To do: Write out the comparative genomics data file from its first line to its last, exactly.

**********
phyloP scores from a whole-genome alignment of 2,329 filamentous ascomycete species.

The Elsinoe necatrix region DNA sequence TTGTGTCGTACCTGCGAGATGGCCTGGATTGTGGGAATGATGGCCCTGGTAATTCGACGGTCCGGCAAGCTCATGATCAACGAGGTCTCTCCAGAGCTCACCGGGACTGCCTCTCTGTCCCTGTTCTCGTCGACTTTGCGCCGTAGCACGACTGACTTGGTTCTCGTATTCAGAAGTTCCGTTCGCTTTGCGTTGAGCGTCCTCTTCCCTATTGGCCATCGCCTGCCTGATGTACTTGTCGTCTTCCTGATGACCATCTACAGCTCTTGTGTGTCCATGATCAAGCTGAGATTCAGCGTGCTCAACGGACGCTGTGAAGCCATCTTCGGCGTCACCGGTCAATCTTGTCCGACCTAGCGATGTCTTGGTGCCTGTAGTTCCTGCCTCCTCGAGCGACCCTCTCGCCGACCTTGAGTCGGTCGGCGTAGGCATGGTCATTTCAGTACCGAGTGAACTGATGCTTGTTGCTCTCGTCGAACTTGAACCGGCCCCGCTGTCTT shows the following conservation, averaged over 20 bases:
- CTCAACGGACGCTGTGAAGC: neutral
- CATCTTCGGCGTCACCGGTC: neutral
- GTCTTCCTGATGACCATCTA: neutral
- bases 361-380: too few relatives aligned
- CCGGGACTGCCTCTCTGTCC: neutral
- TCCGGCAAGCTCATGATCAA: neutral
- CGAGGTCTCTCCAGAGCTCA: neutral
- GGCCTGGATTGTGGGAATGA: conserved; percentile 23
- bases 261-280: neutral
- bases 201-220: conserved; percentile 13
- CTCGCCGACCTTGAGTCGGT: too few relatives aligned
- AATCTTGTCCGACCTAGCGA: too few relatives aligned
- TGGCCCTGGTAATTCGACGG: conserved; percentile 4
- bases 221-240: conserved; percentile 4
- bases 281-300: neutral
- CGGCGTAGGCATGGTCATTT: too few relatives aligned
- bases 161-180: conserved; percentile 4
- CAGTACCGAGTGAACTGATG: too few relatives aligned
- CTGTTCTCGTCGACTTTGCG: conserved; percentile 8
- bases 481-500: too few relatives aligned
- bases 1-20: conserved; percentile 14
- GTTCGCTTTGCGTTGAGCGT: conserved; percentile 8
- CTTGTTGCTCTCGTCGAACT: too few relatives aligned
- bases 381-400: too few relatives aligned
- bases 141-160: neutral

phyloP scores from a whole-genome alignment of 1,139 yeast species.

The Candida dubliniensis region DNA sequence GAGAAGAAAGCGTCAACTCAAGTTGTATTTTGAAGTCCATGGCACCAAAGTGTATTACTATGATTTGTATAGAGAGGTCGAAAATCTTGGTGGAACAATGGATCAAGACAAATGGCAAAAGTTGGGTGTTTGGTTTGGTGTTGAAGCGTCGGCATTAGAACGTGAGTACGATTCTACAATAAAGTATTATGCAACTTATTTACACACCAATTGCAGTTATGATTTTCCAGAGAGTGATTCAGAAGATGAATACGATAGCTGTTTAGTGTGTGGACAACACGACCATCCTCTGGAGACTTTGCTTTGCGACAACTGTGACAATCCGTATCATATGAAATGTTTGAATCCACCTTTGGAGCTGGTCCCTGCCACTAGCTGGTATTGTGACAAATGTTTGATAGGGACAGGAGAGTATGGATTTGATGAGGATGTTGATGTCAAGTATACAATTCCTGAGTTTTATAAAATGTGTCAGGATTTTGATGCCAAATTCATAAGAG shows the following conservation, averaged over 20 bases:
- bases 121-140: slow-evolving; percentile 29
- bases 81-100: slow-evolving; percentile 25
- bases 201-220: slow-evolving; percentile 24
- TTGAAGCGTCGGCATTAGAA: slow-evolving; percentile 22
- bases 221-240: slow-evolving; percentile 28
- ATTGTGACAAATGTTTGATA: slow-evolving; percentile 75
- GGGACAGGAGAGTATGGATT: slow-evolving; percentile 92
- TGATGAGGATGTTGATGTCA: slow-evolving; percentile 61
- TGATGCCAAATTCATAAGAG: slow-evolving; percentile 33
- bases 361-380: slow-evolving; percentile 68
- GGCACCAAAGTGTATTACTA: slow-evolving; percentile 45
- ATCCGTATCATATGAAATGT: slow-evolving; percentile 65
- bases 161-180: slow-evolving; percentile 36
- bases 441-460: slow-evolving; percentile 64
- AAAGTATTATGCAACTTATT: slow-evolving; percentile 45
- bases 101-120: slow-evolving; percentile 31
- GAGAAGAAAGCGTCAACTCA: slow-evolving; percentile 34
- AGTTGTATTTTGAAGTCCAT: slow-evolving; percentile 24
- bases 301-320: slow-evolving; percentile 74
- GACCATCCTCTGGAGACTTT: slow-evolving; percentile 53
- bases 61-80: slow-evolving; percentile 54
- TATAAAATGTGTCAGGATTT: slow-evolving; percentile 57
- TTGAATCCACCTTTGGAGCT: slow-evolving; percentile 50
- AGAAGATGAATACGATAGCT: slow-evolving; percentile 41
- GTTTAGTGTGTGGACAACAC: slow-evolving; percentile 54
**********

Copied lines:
phyloP scores from a whole-genome alignment of 2,329 filamentous ascomycete species.

The Elsinoe necatrix region DNA sequence TTGTGTCGTACCTGCGAGATGGCCTGGATTGTGGGAATGATGGCCCTGGTAATTCGACGGTCCGGCAAGCTCATGATCAACGAGGTCTCTCCAGAGCTCACCGGGACTGCCTCTCTGTCCCTGTTCTCGTCGACTTTGCGCCGTAGCACGACTGACTTGGTTCTCGTATTCAGAAGTTCCGTTCGCTTTGCGTTGAGCGTCCTCTTCCCTATTGGCCATCGCCTGCCTGATGTACTTGTCGTCTTCCTGATGACCATCTACAGCTCTTGTGTGTCCATGATCAAGCTGAGATTCAGCGTGCTCAACGGACGCTGTGAAGCCATCTTCGGCGTCACCGGTCAATCTTGTCCGACCTAGCGATGTCTTGGTGCCTGTAGTTCCTGCCTCCTCGAGCGACCCTCTCGCCGACCTTGAGTCGGTCGGCGTAGGCATGGTCATTTCAGTACCGAGTGAACTGATGCTTGTTGCTCTCGTCGAACTTGAACCGGCCCCGCTGTCTT shows the following conservation, averaged over 20 bases:
- CTCAACGGACGCTGTGAAGC: neutral
- CATCTTCGGCGTCACCGGTC: neutral
- GTCTTCCTGATGACCATCTA: neutral
- bases 361-380: too few relatives aligned
- CCGGGACTGCCTCTCTGTCC: neutral
- TCCGGCAAGCTCATGATCAA: neutral
- CGAGGTCTCTCCAGAGCTCA: neutral
- GGCCTGGATTGTGGGAATGA: conserved; percentile 23
- bases 261-280: neutral
- bases 201-220: conserved; percentile 13
- CTCGCCGACCTTGAGTCGGT: too few relatives aligned
- AATCTTGTCCGACCTAGCGA: too few relatives aligned
- TGGCCCTGGTAATTCGACGG: conserved; percentile 4
- bases 221-240: conserved; percentile 4
- bases 281-300: neutral
- CGGCGTAGGCATGGTCATTT: too few relatives aligned
- bases 161-180: conserved; percentile 4
- CAGTACCGAGTGAACTGATG: too few relatives aligned
- CTGTTCTCGTCGACTTTGCG: conserved; percentile 8
- bases 481-500: too few relatives aligned
- bases 1-20: conserved; percentile 14
- GTTCGCTTTGCGTTGAGCGT: conserved; percentile 8
- CTTGTTGCTCTCGTCGAACT: too few relatives aligned
- bases 381-400: too few relatives aligned
- bases 141-160: neutral

phyloP scores from a whole-genome alignment of 1,139 yeast species.

The Candida dubliniensis region DNA sequence GAGAAGAAAGCGTCAACTCAAGTTGTATTTTGAAGTCCATGGCACCAAAGTGTATTACTATGATTTGTATAGAGAGGTCGAAAATCTTGGTGGAACAATGGATCAAGACAAATGGCAAAAGTTGGGTGTTTGGTTTGGTGTTGAAGCGTCGGCATTAGAACGTGAGTACGATTCTACAATAAAGTATTATGCAACTTATTTACACACCAATTGCAGTTATGATTTTCCAGAGAGTGATTCAGAAGATGAATACGATAGCTGTTTAGTGTGTGGACAACACGACCATCCTCTGGAGACTTTGCTTTGCGACAACTGTGACAATCCGTATCATATGAAATGTTTGAATCCACCTTTGGAGCTGGTCCCTGCCACTAGCTGGTATTGTGACAAATGTTTGATAGGGACAGGAGAGTATGGATTTGATGAGGATGTTGATGTCAAGTATACAATTCCTGAGTTTTATAAAATGTGTCAGGATTTTGATGCCAAATTCATAAGAG shows the following conservation, averaged over 20 bases:
- bases 121-140: slow-evolving; percentile 29
- bases 81-100: slow-evolving; percentile 25
- bases 201-220: slow-evolving; percentile 24
- TTGAAGCGTCGGCATTAGAA: slow-evolving; percentile 22
- bases 221-240: slow-evolving; percentile 28
- ATTGTGACAAATGTTTGATA: slow-evolving; percentile 75
- GGGACAGGAGAGTATGGATT: slow-evolving; percentile 92
- TGATGAGGATGTTGATGTCA: slow-evolving; percentile 61
- TGATGCCAAATTCATAAGAG: slow-evolving; percentile 33
- bases 361-380: slow-evolving; percentile 68
- GGCACCAAAGTGTATTACTA: slow-evolving; percentile 45
- ATCCGTATCATATGAAATGT: slow-evolving; percentile 65
- bases 161-180: slow-evolving; percentile 36
- bases 441-460: slow-evolving; percentile 64
- AAAGTATTATGCAACTTATT: slow-evolving; percentile 45
- bases 101-120: slow-evolving; percentile 31
- GAGAAGAAAGCGTCAACTCA: slow-evolving; percentile 34
- AGTTGTATTTTGAAGTCCAT: slow-evolving; percentile 24
- bases 301-320: slow-evolving; percentile 74
- GACCATCCTCTGGAGACTTT: slow-evolving; percentile 53
- bases 61-80: slow-evolving; percentile 54
- TATAAAATGTGTCAGGATTT: slow-evolving; percentile 57
- TTGAATCCACCTTTGGAGCT: slow-evolving; percentile 50
- AGAAGATGAATACGATAGCT: slow-evolving; percentile 41
- GTTTAGTGTGTGGACAACAC: slow-evolving; percentile 54